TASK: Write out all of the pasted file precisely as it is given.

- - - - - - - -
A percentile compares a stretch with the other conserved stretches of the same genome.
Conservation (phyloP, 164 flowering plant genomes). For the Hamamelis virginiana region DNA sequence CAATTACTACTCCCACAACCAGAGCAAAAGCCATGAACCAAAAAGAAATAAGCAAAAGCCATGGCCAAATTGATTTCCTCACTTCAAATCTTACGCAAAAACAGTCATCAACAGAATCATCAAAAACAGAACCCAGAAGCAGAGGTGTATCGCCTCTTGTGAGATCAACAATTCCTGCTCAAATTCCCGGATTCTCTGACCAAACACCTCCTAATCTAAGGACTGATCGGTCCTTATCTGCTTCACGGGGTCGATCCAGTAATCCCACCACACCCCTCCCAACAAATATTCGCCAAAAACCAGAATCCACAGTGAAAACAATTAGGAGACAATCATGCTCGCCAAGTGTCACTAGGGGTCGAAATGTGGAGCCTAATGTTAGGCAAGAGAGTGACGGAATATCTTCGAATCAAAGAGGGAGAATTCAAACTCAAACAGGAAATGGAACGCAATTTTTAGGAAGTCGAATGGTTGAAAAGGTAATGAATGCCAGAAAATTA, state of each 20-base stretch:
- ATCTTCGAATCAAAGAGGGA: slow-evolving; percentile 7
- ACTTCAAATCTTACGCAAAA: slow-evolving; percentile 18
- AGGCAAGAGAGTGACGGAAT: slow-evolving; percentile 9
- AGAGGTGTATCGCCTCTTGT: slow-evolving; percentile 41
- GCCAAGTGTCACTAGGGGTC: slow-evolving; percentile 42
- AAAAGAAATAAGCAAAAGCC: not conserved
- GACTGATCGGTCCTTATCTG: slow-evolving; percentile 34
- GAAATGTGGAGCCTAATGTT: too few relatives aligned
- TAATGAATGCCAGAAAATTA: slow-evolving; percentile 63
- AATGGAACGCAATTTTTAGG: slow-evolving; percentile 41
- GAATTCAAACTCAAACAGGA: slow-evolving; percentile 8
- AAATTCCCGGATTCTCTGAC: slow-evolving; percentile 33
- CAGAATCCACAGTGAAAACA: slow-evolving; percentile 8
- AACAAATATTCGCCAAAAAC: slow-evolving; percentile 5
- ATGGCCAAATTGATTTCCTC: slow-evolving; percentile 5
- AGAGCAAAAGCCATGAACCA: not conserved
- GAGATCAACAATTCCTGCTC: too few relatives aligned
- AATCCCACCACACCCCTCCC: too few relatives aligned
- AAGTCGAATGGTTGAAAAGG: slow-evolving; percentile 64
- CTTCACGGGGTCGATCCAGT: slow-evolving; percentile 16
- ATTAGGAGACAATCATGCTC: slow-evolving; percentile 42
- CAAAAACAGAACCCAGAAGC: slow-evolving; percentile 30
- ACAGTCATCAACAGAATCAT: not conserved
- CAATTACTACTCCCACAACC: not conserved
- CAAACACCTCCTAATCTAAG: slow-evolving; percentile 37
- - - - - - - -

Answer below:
A percentile compares a stretch with the other conserved stretches of the same genome.
Conservation (phyloP, 164 flowering plant genomes). For the Hamamelis virginiana region DNA sequence CAATTACTACTCCCACAACCAGAGCAAAAGCCATGAACCAAAAAGAAATAAGCAAAAGCCATGGCCAAATTGATTTCCTCACTTCAAATCTTACGCAAAAACAGTCATCAACAGAATCATCAAAAACAGAACCCAGAAGCAGAGGTGTATCGCCTCTTGTGAGATCAACAATTCCTGCTCAAATTCCCGGATTCTCTGACCAAACACCTCCTAATCTAAGGACTGATCGGTCCTTATCTGCTTCACGGGGTCGATCCAGTAATCCCACCACACCCCTCCCAACAAATATTCGCCAAAAACCAGAATCCACAGTGAAAACAATTAGGAGACAATCATGCTCGCCAAGTGTCACTAGGGGTCGAAATGTGGAGCCTAATGTTAGGCAAGAGAGTGACGGAATATCTTCGAATCAAAGAGGGAGAATTCAAACTCAAACAGGAAATGGAACGCAATTTTTAGGAAGTCGAATGGTTGAAAAGGTAATGAATGCCAGAAAATTA, state of each 20-base stretch:
- ATCTTCGAATCAAAGAGGGA: slow-evolving; percentile 7
- ACTTCAAATCTTACGCAAAA: slow-evolving; percentile 18
- AGGCAAGAGAGTGACGGAAT: slow-evolving; percentile 9
- AGAGGTGTATCGCCTCTTGT: slow-evolving; percentile 41
- GCCAAGTGTCACTAGGGGTC: slow-evolving; percentile 42
- AAAAGAAATAAGCAAAAGCC: not conserved
- GACTGATCGGTCCTTATCTG: slow-evolving; percentile 34
- GAAATGTGGAGCCTAATGTT: too few relatives aligned
- TAATGAATGCCAGAAAATTA: slow-evolving; percentile 63
- AATGGAACGCAATTTTTAGG: slow-evolving; percentile 41
- GAATTCAAACTCAAACAGGA: slow-evolving; percentile 8
- AAATTCCCGGATTCTCTGAC: slow-evolving; percentile 33
- CAGAATCCACAGTGAAAACA: slow-evolving; percentile 8
- AACAAATATTCGCCAAAAAC: slow-evolving; percentile 5
- ATGGCCAAATTGATTTCCTC: slow-evolving; percentile 5
- AGAGCAAAAGCCATGAACCA: not conserved
- GAGATCAACAATTCCTGCTC: too few relatives aligned
- AATCCCACCACACCCCTCCC: too few relatives aligned
- AAGTCGAATGGTTGAAAAGG: slow-evolving; percentile 64
- CTTCACGGGGTCGATCCAGT: slow-evolving; percentile 16
- ATTAGGAGACAATCATGCTC: slow-evolving; percentile 42
- CAAAAACAGAACCCAGAAGC: slow-evolving; percentile 30
- ACAGTCATCAACAGAATCAT: not conserved
- CAATTACTACTCCCACAACC: not conserved
- CAAACACCTCCTAATCTAAG: slow-evolving; percentile 37